A group of Western University grad students wants to bring Canada’s first mobile “makerspace” to London.
A makerspace or hackerspace is a community-operated physical space where people with common interests, often in computers, technology, science, digital art or electronic art socialize and collaborate.
Basically, it’s a collective shop where tinkerers can get together and help each other either finish existing projects or dream up new ones. Many are focused on the use and development of free software, open hardware, and alternative media.
If you have a preconceived image of these “hackers” fiendishly launching cyber-attacks on oppressive multinationals or pulling jumbo jets out of the sky with a keystroke, delete it. Makers are more concerned with creating things by re-purposing existing technology in new, innovative ways.
For example, a digital artist attaches a paintbrush to a Roomba robotic vacuum cleaner and programs it to create a painting. That’s a “maker project.”
In 2012 there were an estimated 700 to 1,100 active hackerspaces around the world. The UnLondon Digital Media Association’s UnLab is one such space, but it’s tucked away in the bowels of Western’s research park.
Western grad students Kim Martin (library information sciences) and Ryan Hunt (history) want to create a more welcoming and accessible mobile space for community groups, the library and area schools to experience technology in.
So they founded DHMakerBus. The DH stands for digital humanities, an area of research, teaching, and creation concerned with the intersection of computing and the disciplines of the humanities.
There are three mobile makerspaces in the United States. The DHMakerBus would be the first of its kind in Canada.
“We really wanted to create something that would add to the London community,” Hunt said. “So when it comes back we’re going to use the bus for a mobile education space for technology and development.”
For example, they intend to work with local school boards that have had their budgets for field trips cut to the bone.
“Many makerspaces hold classes on everything from sewing to making stained glass windows,” Martin said. “Others teach programming, welding, or woodworking classes. Our project will differ from the UnLab by the simple fact that it will be portable and adaptable.”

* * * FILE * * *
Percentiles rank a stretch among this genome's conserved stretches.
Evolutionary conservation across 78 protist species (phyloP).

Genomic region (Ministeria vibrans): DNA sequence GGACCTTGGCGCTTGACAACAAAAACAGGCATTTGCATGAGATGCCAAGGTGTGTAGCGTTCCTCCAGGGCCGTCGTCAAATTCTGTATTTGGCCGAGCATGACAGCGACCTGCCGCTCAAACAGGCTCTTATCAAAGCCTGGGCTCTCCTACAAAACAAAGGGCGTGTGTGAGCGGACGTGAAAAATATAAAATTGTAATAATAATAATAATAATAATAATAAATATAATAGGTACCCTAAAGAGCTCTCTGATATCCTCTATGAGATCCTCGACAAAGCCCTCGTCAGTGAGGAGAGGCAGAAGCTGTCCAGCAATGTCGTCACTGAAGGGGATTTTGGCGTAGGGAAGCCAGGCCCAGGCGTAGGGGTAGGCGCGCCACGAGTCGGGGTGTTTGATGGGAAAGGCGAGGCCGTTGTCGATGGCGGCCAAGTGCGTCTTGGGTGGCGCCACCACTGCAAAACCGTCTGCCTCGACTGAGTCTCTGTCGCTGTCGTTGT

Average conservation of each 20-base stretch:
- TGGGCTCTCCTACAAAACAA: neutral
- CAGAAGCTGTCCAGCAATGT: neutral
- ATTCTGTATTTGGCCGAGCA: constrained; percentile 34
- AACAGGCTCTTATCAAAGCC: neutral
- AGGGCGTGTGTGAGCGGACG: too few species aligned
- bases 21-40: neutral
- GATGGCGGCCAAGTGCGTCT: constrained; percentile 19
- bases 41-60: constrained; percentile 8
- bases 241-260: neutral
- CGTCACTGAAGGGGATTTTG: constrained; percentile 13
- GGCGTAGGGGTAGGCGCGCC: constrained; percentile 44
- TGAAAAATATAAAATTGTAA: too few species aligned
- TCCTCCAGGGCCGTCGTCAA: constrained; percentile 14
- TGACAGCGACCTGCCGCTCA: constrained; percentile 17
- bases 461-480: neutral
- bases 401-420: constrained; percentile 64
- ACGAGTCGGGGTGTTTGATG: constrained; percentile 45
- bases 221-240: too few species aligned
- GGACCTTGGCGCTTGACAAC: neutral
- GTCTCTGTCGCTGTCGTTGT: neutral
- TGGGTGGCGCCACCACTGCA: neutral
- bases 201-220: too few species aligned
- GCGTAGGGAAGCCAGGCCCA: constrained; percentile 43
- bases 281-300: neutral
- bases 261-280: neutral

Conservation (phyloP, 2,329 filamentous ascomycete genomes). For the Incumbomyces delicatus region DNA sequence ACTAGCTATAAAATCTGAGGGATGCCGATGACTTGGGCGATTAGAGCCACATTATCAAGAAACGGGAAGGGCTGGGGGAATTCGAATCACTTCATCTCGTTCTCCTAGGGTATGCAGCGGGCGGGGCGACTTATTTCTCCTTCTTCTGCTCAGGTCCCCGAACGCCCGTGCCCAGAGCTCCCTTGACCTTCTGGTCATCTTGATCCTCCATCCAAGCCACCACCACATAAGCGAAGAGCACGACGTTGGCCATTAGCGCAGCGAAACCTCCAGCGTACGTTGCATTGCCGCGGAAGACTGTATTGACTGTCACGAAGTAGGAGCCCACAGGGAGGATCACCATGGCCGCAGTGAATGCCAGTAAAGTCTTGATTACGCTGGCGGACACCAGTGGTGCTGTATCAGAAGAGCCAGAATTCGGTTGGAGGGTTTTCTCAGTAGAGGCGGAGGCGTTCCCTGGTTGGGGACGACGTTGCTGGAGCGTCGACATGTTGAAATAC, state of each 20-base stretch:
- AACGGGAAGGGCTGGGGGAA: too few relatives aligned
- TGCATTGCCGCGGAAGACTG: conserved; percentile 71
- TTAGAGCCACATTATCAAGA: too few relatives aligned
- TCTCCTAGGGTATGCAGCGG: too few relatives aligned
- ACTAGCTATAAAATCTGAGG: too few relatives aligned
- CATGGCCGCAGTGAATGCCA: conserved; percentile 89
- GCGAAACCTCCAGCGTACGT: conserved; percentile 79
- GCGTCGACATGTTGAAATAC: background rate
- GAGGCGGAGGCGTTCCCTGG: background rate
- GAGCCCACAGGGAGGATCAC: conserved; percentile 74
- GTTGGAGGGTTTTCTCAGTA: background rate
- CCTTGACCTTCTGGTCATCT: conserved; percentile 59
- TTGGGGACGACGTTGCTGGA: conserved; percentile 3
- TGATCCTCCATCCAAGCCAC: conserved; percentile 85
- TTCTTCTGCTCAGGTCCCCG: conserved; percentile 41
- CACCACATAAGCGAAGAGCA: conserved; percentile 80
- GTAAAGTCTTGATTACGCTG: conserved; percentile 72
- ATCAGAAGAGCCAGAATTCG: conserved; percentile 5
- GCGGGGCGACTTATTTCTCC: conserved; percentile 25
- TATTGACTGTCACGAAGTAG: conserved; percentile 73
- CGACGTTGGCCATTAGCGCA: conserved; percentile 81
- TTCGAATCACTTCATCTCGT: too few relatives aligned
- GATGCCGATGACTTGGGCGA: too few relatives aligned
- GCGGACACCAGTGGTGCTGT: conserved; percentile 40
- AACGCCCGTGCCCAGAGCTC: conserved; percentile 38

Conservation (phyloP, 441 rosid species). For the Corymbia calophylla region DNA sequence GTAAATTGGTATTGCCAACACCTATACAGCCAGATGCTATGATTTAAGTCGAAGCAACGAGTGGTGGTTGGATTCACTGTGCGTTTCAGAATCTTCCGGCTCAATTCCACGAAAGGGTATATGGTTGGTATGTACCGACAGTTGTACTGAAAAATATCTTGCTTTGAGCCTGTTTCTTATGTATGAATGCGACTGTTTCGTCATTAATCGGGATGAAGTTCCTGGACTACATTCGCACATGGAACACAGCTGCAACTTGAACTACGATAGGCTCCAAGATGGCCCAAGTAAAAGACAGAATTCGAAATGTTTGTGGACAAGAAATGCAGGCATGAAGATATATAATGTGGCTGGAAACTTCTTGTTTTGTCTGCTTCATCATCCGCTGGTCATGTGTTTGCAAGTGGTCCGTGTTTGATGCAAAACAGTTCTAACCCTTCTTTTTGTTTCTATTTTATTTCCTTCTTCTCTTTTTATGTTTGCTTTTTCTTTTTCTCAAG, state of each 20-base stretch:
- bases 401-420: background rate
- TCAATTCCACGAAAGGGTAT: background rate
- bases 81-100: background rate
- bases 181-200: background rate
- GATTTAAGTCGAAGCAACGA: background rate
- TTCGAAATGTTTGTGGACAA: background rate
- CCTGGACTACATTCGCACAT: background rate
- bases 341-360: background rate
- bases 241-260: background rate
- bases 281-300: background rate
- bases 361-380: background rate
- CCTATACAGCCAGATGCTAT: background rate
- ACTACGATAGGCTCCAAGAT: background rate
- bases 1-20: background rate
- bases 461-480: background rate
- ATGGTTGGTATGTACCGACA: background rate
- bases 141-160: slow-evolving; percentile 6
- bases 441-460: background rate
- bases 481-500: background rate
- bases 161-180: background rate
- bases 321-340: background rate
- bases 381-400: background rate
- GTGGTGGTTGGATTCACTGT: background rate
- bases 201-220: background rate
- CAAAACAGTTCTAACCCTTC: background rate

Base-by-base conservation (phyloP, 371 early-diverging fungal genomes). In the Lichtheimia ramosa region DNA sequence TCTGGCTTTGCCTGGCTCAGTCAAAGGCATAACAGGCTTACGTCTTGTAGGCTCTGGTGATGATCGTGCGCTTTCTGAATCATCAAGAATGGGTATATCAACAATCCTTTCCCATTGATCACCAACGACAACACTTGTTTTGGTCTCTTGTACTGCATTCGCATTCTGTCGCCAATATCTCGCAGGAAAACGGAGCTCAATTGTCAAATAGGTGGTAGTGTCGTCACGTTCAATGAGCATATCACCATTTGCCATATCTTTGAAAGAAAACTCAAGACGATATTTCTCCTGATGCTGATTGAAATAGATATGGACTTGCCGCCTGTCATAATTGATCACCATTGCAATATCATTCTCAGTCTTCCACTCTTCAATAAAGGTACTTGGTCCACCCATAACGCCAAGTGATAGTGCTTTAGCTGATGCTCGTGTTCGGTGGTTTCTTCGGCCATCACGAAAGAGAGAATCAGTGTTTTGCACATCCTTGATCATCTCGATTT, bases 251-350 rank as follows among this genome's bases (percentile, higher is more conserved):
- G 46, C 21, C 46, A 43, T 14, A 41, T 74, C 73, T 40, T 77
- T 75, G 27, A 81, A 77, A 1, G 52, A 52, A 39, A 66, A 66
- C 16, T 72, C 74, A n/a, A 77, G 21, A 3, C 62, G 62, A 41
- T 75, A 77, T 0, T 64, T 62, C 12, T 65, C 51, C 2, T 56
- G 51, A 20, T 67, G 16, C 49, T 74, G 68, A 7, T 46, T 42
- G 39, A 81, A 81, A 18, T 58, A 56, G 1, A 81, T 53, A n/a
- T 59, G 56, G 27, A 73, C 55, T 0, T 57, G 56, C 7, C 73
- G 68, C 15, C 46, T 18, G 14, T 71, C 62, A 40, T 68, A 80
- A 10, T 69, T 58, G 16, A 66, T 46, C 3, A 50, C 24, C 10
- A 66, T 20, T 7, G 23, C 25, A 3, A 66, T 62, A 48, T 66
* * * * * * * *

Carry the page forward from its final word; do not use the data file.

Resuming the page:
The idea was spawned when Hunt and Martin were looking for transportation to a July conference at the University of Nebraska, 14 hours away.
They couldn’t afford airfare and renting a vehicle for a dozen gadget-happy students would be “staggeringly expensive.”
So they looked at buying an older bus, which presented the problem of what to do with it once they returned from the conference.
They talked about it with school boards, the London Public Library and other groups and found some enthusiasm so they formally partnered with UnLondon, a non-profit, which would own the bus when it returns to the Forest City.
Right now, they are trying to raise at least $10,000 on Indiegogo in time to buy the bus, partially equip it and ramble a dozen like-minded students from southern Ontario and Michigan to the 2013 Digital Humanities conference at the University of Nebraska in mid-July.
They’ve raised about $500 so far but according to Martin, it’s not all about the Benjamins. The DHMakerBus will need a community of supporters and contributors to fill it and volunteers to keep it on the road.
Martin said they are looking for donations, cash and in-kind, so they can fill the bus with technology including computers and tablets, Kinect motion-sensing technology for 3D scanning and 3D printers capable of creating real items based on those scans and other designs.
The plan to make the bus it’s own Wi-Fi hotspot, but it won’t all be high-tech: they plan to incorporate sewing and crafting equipment and supplies, toys and traditional tools as well.
According to Martin, that’s “phase one” of the plan: get the bus, get to Nebraska and get some feedback/inspiration on what the DHMakerBus will actually look like (and maybe a donation or two) from conference attendees.
“Phase two” will be about formalizing connections with supporters in London with an eye to rolling out the bus by January 2014, according to archaeology PhD student Beth Compton
“(In) Nebraska we’ll be meeting with people from all over the world who have already built these hackerspaces,” Compton said. “When we’re there, we can ask their opinions and come back with really fresh, great ideas.”
To find out more visit www.dhmakerbus.com, follow @dhmakerbus on Twitter or check out their Facebook page. To donate, visit www.indiegogo.com/projects/dhmakerbus.